Chlamydomonas (Chlorophyta) can grow as a heterotroph on medium supplemented with acetate in the dark. A long-term experiment to investigate adaptation to dark conditions was set up with hundreds of replicate lines. Growth was initially slow, and most lines became extinct when transferred every few weeks. Some lines survived through the expansion of lineages derived from cells with extreme phenotypes and exhibited a U-shaped curve of collapse and recovery. Two short-term experiments were set up to evaluate the effect of sex on the frequency of ‘evolutionary rescue’ by deriving replicate lines from ancestral populations with contrasting sexual histories that had been cultured in the light for hundreds of generations. When transferred to dark conditions of growth, lines derived from obligately sexual populations survived more often than lines derived from facultatively sexual or asexual populations. This reflected the higher initial frequency of cells able to grow in the dark, due to greater genetic diversity supported by sexual fusion and recombination. The greater probability of evolutionary rescue suggests a general reason for the prevalence of sexual species.
A population whose environment deteriorates will tend to adapt through natural selection as it decreases in abundance. It may nevertheless become extinct, especially if the deterioration is rapid and severe. In some circumstances, the population will persist, after an initial period of decline, because it has become adapted to conditions lethal to its ancestor. This is the phenomenon of ‘evolutionary rescue’. This paper describes how experimental populations confronted with a sudden extreme stress either adapted or became extinct. The populations consist of a few thousands of cells of a unicellular green alga, Chlamydomonas, sampled from a larger population maintained for many years in the laboratory under standard conditions of photoautotrophic growth on mineral medium. The stress is transferred to complete darkness on medium containing sodium acetate, which supports a low level of heterotrophic growth. Regular transfer to fresh medium dilutes the growing populations, in proportion to the frequency of transfer, so that they die out if their rate of growth is less than the rate of dilution. All populations will tend to adapt to life in the dark, provided that there is some genetic variation in the rate of growth in heterotrophic conditions. This is not sufficient to ensure survival, however, unless the range of variation encompasses the types whose rate of growth exceeds that necessary for replacement. Evolutionary rescue requires not only that there should be some variation in relative fitness but also that the range of variation in absolute fitness should include types with positive rates of increase for the combination of stress and dilution imposed on the population.
Whether or not a population survives a sudden stress depends primarily on the range of variation it currently expresses . A sample from the population will subsume a larger or smaller part of this range, in proportion to its size. When exposed to the stress, its composition will become biased in favour of more resistant types. In some cases, these samples will include types whose growth rate exceeds dilution, and will thereby found long-lasting populations; in other cases, no type will be able to replace itself, and the population will dwindle to extinction. The successful populations will expand as rapidly growing lineages spread, until their growth rate is equal to the dilution rate. If they continue to evolve, through the spread of more efficient or competitive lineages, their overall growth may temporarily exceed the rate of dilution, although it is unlikely that growth will exceed dilution by very much or for very long.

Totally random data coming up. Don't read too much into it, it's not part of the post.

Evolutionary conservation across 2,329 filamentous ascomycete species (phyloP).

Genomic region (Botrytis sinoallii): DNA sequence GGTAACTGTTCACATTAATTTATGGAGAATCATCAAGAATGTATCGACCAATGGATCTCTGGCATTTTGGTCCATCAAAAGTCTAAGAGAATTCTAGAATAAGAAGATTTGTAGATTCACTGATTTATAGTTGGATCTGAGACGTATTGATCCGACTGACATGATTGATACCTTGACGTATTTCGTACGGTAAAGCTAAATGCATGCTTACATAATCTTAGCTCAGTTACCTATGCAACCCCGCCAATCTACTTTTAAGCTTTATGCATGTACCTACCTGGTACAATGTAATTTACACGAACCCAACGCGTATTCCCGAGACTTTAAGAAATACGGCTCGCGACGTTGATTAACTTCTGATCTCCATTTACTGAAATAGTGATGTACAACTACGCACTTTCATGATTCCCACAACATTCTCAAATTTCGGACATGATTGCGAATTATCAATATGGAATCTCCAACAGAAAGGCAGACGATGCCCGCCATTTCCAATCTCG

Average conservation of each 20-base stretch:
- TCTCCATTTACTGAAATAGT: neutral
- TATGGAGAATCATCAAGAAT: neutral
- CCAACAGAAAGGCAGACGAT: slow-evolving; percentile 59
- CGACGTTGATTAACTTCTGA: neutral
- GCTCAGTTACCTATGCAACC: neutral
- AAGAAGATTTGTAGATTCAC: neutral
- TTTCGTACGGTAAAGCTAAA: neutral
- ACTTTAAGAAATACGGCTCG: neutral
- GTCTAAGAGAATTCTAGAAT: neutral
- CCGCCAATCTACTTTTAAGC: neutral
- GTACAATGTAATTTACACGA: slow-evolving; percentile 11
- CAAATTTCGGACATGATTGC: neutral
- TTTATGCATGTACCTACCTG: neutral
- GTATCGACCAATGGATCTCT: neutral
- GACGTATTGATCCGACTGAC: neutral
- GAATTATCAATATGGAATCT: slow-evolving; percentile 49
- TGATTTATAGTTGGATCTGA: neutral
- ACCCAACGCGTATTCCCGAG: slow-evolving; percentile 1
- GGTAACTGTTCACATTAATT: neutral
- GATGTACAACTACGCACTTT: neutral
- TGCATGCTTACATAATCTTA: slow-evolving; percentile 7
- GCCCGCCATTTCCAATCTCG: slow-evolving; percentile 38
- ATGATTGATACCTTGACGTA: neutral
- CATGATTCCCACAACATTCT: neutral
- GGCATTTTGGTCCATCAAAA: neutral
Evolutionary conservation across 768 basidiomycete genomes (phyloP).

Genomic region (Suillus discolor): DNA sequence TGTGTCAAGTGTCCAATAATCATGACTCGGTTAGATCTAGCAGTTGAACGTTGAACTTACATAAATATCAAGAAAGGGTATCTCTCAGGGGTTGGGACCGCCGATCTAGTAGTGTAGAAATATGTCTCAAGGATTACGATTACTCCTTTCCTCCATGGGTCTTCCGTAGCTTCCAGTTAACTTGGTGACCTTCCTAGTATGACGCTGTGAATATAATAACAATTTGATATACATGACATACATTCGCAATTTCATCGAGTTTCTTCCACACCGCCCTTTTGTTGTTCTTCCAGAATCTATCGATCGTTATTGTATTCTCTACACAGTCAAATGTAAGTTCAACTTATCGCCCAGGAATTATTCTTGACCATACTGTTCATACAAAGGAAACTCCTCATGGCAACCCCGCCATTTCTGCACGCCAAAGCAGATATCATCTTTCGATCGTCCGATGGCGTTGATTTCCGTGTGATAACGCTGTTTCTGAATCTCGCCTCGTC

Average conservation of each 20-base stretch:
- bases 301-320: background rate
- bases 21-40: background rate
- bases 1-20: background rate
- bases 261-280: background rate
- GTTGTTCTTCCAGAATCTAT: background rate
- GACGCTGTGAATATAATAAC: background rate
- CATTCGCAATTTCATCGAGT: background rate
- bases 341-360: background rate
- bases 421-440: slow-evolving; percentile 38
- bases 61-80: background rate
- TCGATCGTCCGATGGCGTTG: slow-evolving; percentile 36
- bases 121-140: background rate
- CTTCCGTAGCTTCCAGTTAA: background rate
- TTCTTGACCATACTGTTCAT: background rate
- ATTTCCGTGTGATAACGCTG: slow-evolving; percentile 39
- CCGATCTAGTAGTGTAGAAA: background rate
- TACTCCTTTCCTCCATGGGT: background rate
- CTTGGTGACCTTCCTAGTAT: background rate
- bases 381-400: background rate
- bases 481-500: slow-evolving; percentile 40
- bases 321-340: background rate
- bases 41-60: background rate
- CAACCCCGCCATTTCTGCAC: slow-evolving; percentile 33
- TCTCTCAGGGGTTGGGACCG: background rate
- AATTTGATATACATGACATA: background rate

In the longer term, mutation and recombination may assemble genotypes that can persist in a gradually deteriorating environment [2–6], but such processes will not have sufficient time to act when the population is abruptly challenged by a potentially lethal stress. The fate of a population will then depend on its history. In particular, it will depend on its sexual history, because this will govern current levels of variation. Asexual populations are likely to be genetically uniform because they will be dominated by the single most successful clone. Sexual populations will tend to be more variable because recombination obstructs the fixation of multilocus genotypes. The effect of sex will be less when mating and recombination are less frequent relative to vegetative reproduction, or when mating occurs between close relatives. Evolutionary rescue should therefore be most effective in outbred sexual populations and least effective in asexual populations, with inbred or facultatively sexual populations being intermediate. The purpose of the experiment reported here is to test whether the sexual history of a population affects the likelihood of evolutionary rescue in the expected way.
2. Material and methods
(a) Base populations
Ancestral populations were established from a compound cross among wild-types and subsequently propagated on solid Bold's agar medium (see  for recipes and general procedures) for several thousand vegetative generations over a period of 12 years. These populations and procedures are described in more detail by Bell . Each population was transferred in one of four ways.
(1) Obligate large sexual populations (three replicate lines) were founded from a mixture of both mating types and subsequently allowed to grow and mate on the agar surface in each cycle, after which they were re-spread, incubated in the dark to allow zygotes to mature, exposed to chloroform vapour to kill unmated cells and then incubated in the light to stimulate zygote germination and subsequent vegetative growth. At least 200 zygotes were transferred in each cycle.